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NY Attorney General Tish James suing vape company JUUL

New York Attorney General Letitia James said Tuesday

New York Attorney General Letitia James said Tuesday she is suing e-cigarette maker Juul, alleging misleading marketing and illegal sales to minors. Credit: Newsday / Matthew Chayes; Charles Eckert

New York State Attorney General Letitia James is suing the electronic cigarette company JUUL, alleging misleading marketing and illegal sales to minors and new nicotine addicts, James announced Tuesday.

“Right now, an entirely new generation of Americans have become addicted to nicotine,” James said at a news conference at her Manhattan office.

“JUUL violated New York State law by repeatedly targeting teenagers,” she added. Her court papers cite flashy ads that she says entice youth.

James' counterparts in North Carolina and California have filed similar lawsuits against JUUL, which, New York's suit says, has a 70% market share.

The suit, her office said, alleges in State Supreme Court that JUUL violated the state’s business law, common law, public health law, executive law, and others. James' suit seeks an injunction against the company barring the alleged practices, a fund "to eliminate the public nuisance" of vaping, $5,000 for each deceptive or unlawful practice, civil penalties of $1,000 for each relevant sale, among other relief.

She declined to provide a dollar amount to be sought in the lawsuit.

A New York State regulation by Gov. Andrew M. Cuomo banning the sale of flavored electronic cigarettes and vaping products has been temporarily blocked by a judge. Bans with different restrictions have been halted in Montana, Oregon, Washington State and Michigan. Rhode Island's and Massachusetts' bans stand.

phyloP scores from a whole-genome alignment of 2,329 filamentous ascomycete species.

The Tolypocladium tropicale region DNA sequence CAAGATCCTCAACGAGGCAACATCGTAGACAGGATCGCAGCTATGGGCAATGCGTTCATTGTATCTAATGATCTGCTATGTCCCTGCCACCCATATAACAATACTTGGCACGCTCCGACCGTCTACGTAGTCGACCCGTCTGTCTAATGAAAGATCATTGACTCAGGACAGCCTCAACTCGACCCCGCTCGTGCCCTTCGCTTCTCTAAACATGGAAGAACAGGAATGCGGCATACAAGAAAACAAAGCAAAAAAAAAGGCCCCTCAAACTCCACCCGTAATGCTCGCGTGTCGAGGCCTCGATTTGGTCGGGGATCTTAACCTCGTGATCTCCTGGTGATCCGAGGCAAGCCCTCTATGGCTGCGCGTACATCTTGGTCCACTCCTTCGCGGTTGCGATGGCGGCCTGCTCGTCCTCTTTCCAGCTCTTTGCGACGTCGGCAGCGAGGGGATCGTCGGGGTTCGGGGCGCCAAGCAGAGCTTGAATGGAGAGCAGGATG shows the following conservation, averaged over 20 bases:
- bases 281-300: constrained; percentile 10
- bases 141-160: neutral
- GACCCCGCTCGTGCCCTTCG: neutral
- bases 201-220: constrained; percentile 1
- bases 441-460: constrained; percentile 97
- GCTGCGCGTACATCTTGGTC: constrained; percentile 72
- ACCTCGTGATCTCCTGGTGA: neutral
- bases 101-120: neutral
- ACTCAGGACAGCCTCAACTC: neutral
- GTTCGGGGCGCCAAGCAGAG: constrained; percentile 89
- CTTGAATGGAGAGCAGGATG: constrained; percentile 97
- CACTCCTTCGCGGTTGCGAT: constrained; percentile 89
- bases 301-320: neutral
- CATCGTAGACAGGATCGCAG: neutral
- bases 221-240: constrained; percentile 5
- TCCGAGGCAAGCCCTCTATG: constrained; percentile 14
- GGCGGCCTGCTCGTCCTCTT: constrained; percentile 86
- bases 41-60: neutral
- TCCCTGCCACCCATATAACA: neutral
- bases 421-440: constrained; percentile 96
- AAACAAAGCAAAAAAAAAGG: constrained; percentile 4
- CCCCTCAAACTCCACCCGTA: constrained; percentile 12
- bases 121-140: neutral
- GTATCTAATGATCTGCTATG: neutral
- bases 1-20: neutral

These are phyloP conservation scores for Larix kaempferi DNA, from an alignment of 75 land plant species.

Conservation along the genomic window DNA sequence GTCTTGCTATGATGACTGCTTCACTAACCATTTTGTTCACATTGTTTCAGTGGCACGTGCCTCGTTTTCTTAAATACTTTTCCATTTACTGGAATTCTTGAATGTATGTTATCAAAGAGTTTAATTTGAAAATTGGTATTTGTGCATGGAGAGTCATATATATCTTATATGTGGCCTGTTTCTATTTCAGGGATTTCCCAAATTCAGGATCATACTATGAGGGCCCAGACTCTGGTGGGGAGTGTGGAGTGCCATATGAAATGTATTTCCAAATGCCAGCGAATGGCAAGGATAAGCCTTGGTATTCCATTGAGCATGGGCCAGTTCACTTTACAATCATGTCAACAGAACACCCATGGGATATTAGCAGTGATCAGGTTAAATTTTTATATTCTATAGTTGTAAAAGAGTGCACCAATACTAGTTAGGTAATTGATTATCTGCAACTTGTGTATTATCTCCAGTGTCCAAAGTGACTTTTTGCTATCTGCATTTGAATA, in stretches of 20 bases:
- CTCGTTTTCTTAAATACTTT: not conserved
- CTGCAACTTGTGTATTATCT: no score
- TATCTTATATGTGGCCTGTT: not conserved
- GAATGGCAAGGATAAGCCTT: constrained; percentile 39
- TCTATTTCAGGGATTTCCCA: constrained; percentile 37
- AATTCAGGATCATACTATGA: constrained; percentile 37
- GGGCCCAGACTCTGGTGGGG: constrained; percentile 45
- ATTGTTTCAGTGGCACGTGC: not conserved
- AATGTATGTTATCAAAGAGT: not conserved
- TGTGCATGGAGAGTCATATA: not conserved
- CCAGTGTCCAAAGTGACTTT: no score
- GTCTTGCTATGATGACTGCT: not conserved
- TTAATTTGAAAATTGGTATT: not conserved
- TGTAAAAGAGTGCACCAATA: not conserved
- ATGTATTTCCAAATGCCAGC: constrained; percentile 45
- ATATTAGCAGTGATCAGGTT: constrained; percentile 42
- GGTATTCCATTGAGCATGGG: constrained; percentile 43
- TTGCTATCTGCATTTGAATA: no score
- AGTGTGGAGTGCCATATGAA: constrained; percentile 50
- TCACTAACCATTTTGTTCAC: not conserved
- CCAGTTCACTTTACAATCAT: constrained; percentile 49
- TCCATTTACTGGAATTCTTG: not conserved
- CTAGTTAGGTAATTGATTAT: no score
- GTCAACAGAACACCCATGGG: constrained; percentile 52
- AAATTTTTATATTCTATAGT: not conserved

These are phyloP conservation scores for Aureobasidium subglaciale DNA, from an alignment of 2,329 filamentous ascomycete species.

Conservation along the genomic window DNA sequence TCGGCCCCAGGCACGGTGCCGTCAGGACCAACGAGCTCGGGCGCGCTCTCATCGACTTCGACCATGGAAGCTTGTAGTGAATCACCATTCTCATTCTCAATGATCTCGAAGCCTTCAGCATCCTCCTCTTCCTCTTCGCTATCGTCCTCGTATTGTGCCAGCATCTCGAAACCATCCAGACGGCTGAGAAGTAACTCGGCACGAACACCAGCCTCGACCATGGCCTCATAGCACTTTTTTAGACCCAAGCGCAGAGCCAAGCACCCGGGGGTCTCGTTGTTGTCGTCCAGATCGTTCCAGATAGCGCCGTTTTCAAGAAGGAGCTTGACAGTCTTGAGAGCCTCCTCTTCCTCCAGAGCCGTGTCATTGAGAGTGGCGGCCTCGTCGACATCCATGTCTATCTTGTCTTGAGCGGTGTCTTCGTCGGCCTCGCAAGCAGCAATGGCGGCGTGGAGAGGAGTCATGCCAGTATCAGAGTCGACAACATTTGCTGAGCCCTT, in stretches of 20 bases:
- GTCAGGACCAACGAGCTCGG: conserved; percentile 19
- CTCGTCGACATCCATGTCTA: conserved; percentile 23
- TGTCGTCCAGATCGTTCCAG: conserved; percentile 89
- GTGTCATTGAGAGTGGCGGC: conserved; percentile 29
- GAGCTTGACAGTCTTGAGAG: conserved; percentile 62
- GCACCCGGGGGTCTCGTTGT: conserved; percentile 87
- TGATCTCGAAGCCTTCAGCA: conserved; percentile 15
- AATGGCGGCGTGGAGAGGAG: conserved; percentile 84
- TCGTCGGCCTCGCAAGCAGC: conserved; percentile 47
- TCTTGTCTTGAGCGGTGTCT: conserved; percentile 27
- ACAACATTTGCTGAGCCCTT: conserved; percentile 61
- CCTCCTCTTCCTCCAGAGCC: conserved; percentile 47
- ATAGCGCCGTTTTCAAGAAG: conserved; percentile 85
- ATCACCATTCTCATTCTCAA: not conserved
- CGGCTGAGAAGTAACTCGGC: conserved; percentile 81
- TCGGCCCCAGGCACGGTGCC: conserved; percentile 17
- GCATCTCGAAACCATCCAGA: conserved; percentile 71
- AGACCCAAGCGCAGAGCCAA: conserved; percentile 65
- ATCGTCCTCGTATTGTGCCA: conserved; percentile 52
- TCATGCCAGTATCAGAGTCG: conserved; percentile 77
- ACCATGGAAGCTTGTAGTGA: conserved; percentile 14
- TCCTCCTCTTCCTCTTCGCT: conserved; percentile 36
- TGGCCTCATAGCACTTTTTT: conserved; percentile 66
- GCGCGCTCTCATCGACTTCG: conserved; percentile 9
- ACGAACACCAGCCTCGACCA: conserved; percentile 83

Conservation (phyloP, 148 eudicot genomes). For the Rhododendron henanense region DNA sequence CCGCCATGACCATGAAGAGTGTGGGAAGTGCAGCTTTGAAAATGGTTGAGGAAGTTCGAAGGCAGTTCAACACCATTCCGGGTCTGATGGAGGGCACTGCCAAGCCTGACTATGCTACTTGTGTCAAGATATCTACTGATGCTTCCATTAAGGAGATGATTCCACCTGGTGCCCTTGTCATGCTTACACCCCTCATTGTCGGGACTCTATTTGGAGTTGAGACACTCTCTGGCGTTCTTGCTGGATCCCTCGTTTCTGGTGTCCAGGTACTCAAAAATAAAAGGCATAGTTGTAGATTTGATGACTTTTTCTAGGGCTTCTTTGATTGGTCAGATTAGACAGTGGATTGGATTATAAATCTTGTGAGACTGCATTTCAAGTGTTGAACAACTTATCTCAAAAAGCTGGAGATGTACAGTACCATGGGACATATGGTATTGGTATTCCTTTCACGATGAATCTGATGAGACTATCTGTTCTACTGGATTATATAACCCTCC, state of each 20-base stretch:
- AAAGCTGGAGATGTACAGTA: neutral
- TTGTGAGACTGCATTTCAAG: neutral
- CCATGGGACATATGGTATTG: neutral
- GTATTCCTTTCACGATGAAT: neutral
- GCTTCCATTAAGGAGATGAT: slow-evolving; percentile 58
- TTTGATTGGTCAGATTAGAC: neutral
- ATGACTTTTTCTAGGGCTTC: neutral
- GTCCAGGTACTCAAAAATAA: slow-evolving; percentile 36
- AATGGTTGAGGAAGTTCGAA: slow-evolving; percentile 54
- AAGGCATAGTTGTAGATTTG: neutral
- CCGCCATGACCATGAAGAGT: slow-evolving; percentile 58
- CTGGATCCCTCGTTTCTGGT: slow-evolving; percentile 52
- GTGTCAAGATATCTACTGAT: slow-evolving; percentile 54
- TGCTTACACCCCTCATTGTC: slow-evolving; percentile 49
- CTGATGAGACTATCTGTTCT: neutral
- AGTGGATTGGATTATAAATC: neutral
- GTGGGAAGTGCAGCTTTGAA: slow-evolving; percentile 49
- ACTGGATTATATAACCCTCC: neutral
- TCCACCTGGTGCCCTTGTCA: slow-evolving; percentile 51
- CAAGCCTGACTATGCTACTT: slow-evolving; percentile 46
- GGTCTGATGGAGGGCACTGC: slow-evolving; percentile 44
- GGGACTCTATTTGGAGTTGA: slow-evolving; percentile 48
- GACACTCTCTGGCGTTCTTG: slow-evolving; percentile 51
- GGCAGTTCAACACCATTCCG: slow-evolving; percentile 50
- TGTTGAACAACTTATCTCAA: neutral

According to a poster at her news conference, about 1 in 3 high schoolers in New York State uses the products. The poster said there had been 165 illnesses and 1 death in the state from vaping.

Speaking with the attorney general was East Hampton high school principal Adam Fine, who said that about 65% of his students had tried vaping, according to a poll conducted by his student surveyors. School personnel spend as much as 4 to 6 hours a day dealing with vaping-related problems, he said.

"No one alerted us to the premeditated — and to date very successful — assault of my students' brains and lungs by JUUL," Fine said.

In an emailed statement, JUUL spokesman Austin Finan said the company had not reviewed the lawsuit: "While we have not yet reviewed the complaint, we remain focused on resetting the vapor category in the U.S. and earning the trust of society by working cooperatively with attorneys general, regulators, public health officials, and other stakeholders to combat underage use and convert adult smokers from combustible cigarettes."

Finan said the company recently stopped accepting orders for mint-flavored pods and suspended all broadcast, print, and digital product advertising in the United States.

Finan added: "Our customer base is the world’s 1 billion adult smokers and we do not intend to attract underage users.”

Asked whether she's concerned about nicotine addicts reverting to tobacco products if JUUL is diminished, James said: "I don't think we should be concerned about collateral consequences. I think what we need to do is take action against JUUL."

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